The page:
BrownhillsBob's #365daysofbiking

On a bike, riding somewhere. Every day, rain or shine.

Posts tagged ‘astronomy’

#365daysofbiking To orangey for crows

Saturday February 27th 2021 – Another decent sunset which I caught near Haselour on a fast test ride around Harlaston and Whittington – but the real star was the moon, as viewed here from the old ROC bunker by Willow Bottom Lane.

It was the most stunning orange colour – the camera doesn’t do it justice and it was really, really breathtaking. I’ve never seen such a beautiful, large coloured moon before.

The effect is caused by pollution and moisture in the atmosphere, and faded as it rose.

Another I was very glad to catch.

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#365daysofbiking Approaching equity

March 14th – One of the nice but pointlessly geeky things about riding with a GPS bike computer is the ability to see sunrise and sunset times change every day.

That’s not so great when nights are closing in, but when they’re opening out, it’s lovely to watch; and one of the things that always makes me happy is the spring equinox.

The science of the equinox/equilux is basically beyond me but the equinox is when the length of day is equal to the length of night, and the difference between sunset and sunrise is 12 hours. I always find it intriguing that thins’t smack bang at 6pm and 6pm, which would be neat, but usually around 6:15.

Every year this gets me, and every year I’m as delighted and inspired by it.

Find out more about the science of the equinox here.

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#365daysofbiking The stars in spring

March 25th – Nearer Brownhills, I hit the canal at the Black Cock for the final ride to Brownhills.  It was very clear but no moon. Stopping to take photos of Clayhanger Bridge – one of my favourite night-time photographic muses – I realised that the stars were showing well. I hoped I caught them. I also tried at Catshill Junction.

You’ll need to zoom but I’m pleased to see I caught Orion in both cases. Not a bad result.

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#365daysofbiking The world spins

March 18th – I keep banging on about equinoxes, and like the idiot I surely am, I thought I knew about them. It turns out like many things I think I understand, there’s so much more to it than I knew.

Today, the length of the daylight was near as damn it 12 hours: the sunrise was 6:16am and sunset a 6:15pm. Tomorrow, the daylight will be longer than night.

But this is not the equinox (when the sun crosses the equator). This is the equilux – equal light. Although, it’s not really equal at all: A number of factors including how we might use the three definitions of twilight complicate this.

I looked it up tonight and was fascinated. The equinox actually happens on March 20th this year – that’s Wednesday.

You can find out all the gory detail of how this stuff works at this excellent blog post here – the comments are worth a read too if you have time to spare.

You learn something new every day.

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#365daysofbiking Getting better every day

January 2nd – Back on the 21st December my heart was lifted, as it always its, by the thought that we’d had the shortest day of the year, and that now the sunset would get later and later and the night and darkness would retreat for another year.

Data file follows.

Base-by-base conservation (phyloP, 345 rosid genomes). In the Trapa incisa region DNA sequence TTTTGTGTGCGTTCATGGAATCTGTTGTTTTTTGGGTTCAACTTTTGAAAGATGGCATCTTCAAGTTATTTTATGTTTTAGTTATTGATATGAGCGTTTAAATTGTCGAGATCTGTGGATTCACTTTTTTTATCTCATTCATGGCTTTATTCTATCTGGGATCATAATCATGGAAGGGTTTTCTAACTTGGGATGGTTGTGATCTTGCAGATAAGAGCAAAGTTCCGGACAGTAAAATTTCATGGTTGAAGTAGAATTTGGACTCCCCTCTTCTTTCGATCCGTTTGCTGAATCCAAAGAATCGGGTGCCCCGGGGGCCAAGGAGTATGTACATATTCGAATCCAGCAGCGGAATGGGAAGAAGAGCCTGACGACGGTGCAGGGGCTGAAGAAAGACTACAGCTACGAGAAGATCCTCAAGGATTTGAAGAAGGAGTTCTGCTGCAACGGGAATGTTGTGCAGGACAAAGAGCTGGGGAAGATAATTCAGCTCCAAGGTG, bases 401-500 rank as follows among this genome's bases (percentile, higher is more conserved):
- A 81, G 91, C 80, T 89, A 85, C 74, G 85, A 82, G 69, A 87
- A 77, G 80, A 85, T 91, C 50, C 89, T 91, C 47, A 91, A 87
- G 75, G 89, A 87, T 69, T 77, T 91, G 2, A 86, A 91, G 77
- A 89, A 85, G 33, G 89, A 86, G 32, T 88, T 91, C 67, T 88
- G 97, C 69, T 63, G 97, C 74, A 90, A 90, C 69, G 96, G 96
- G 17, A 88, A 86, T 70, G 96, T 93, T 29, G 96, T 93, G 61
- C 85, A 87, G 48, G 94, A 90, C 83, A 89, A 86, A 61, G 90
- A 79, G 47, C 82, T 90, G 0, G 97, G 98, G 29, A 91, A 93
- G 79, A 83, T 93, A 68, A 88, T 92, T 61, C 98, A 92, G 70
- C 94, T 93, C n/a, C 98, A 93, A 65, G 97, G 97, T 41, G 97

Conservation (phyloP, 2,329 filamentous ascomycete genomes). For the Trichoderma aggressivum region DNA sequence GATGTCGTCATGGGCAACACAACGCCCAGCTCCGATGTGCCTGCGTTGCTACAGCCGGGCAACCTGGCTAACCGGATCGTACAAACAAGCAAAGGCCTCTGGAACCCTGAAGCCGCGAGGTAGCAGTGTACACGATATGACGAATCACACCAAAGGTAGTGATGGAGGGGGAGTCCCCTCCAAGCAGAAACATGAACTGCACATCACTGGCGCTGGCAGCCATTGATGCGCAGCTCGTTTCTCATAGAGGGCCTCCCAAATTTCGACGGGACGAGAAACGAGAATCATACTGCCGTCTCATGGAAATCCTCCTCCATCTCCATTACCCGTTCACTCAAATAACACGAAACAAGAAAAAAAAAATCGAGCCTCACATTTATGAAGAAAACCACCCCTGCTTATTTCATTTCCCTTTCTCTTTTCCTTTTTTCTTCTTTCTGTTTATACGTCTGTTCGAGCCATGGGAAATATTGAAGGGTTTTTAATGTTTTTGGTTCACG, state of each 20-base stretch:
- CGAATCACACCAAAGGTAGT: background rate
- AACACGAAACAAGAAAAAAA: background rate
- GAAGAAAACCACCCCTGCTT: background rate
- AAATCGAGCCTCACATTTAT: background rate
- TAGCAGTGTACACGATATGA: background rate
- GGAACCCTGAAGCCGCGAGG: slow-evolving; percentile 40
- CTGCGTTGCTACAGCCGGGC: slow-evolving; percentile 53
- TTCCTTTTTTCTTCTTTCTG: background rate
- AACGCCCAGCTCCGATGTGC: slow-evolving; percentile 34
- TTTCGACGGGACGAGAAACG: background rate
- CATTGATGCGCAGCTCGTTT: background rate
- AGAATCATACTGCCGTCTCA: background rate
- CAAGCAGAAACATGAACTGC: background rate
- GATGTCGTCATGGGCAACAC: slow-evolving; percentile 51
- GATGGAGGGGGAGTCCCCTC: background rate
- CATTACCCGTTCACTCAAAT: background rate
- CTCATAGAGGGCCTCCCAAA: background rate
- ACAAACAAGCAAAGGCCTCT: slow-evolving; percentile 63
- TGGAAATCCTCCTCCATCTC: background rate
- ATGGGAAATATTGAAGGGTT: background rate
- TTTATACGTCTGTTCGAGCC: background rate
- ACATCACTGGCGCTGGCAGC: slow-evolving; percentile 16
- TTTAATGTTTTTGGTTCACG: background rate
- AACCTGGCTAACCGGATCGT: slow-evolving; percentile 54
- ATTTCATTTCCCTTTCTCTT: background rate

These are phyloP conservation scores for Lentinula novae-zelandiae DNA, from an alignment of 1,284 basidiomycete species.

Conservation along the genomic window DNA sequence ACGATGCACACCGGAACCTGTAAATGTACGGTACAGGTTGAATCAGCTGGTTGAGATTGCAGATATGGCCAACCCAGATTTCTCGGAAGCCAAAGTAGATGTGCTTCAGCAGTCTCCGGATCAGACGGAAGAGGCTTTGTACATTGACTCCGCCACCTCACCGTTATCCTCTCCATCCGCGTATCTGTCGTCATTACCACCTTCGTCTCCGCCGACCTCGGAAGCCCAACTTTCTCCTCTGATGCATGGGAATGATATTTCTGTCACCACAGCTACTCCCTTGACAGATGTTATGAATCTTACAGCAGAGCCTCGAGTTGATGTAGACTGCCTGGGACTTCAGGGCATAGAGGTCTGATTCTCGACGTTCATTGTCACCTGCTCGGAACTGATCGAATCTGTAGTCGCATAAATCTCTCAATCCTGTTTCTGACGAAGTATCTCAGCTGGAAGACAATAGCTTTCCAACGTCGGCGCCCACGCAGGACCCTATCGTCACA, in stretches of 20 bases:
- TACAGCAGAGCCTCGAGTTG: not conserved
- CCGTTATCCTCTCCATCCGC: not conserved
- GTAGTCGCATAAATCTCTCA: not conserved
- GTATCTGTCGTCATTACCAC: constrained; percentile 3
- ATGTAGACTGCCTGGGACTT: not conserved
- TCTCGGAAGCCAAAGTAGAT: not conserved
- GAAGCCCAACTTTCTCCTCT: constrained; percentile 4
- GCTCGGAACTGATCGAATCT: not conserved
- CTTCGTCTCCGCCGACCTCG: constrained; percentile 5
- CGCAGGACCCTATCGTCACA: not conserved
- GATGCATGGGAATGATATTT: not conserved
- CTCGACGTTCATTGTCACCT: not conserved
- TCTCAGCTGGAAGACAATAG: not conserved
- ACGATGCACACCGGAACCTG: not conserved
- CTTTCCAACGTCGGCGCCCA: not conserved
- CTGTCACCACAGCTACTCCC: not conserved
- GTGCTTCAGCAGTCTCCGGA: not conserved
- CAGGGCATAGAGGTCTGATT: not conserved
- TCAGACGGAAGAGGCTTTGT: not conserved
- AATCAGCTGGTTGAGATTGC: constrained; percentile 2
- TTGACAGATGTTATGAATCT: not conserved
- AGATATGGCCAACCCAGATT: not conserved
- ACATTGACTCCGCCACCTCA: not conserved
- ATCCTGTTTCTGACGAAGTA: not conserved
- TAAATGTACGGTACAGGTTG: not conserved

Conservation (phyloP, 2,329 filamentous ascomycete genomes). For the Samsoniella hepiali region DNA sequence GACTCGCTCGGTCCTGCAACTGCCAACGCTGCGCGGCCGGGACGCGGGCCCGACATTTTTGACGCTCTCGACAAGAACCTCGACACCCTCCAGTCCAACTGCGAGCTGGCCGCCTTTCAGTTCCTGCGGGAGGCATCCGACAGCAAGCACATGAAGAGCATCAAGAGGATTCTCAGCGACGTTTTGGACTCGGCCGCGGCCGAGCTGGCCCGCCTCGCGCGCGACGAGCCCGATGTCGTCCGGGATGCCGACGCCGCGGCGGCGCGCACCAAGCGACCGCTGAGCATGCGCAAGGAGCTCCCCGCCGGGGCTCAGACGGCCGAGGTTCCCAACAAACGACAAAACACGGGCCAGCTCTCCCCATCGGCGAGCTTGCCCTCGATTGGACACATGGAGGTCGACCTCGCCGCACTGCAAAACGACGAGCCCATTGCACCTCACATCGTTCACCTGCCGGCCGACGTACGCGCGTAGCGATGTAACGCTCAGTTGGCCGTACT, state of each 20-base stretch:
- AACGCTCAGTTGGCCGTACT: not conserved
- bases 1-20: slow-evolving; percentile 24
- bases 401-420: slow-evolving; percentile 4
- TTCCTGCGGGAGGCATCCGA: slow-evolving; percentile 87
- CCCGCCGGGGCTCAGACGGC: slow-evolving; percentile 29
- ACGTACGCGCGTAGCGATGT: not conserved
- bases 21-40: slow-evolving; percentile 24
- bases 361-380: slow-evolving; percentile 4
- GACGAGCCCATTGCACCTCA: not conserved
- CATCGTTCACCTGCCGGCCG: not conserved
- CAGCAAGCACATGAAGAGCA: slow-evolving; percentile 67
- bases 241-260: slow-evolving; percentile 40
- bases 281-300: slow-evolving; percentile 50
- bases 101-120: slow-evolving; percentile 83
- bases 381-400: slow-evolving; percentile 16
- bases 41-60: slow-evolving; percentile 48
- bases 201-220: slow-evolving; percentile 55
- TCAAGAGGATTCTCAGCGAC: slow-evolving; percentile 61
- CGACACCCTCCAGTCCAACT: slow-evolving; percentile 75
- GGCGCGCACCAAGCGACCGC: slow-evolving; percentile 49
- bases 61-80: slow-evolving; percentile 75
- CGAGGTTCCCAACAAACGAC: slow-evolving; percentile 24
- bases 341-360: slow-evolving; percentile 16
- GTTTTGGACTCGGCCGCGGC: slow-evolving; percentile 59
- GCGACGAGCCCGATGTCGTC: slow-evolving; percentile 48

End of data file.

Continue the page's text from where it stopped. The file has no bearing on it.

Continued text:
Well, not two weeks later, and the sunset is already 10 minutes later than it was on that day.

Ten minutes may not seem much, but it’s significant. Although the timetable to which the day lengthens is fixed, the rapidity of the change is always impressive to me and the retreat of night, being loosely sinusoidal, accelerates as we escape winter.

That six hundred seconds of gleaned light mean that on a clear day, it’s not really dark until well after 4:30pm. Soon light will leak into my evening commutes, and all will be well again.

I so hate the darkness.

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#365daysofbiking Stars of the fall:

October 17th – It was a beautiful crisp, clear evening as night fell, and I was pleased to see in the western skies the stars were out, just discernible beyond the trees.

I might not like this time of year that much, but the sunsets are well worth it.

November 14th – Nearer home, at Fighting Cocks, the moon made an appearance.

It was a beautiful as ever, but didn’t seem that much bigger than usual to me, but it was very bright.

An odd thing, really: Every moon these days is special in some way. I think I preferred it when we just had normal ones!

October 16th – I remember when we just used to get plain old moons, but these days every full moon is special for one reason or another – a harvest moon, a supermoon, a hunters moon, which this was – all of a sudden every appearance of this old familiar has to be special.

Which is daft, really, because the moon always is special. Caught from near George’s Hayes, Longdon, it was low and made orange by the atmosphere. 

I never tire of looking at the moon.

February 22nd – The moon was so large and lovely, I had another go at capturing it. This was freehand with the camera on timer, and didn’t turn out too badly really. The moon fascinates me. I love how it seems to guide me homeward when I’ve been working late.

March 3rd – I was quite lucky with this, too; also handheld. The moon was my companion tonight as I rode through Sheffield and Walsall Wood, I noticed how bright it was. I love how if you can photograph it, detail you can’t see with the naked eye becomes evident.

All those miles of nothing between me and the moon. And yet, man has been there, and landed on that glowing ball. 

Such a wonderful, enchanting thought.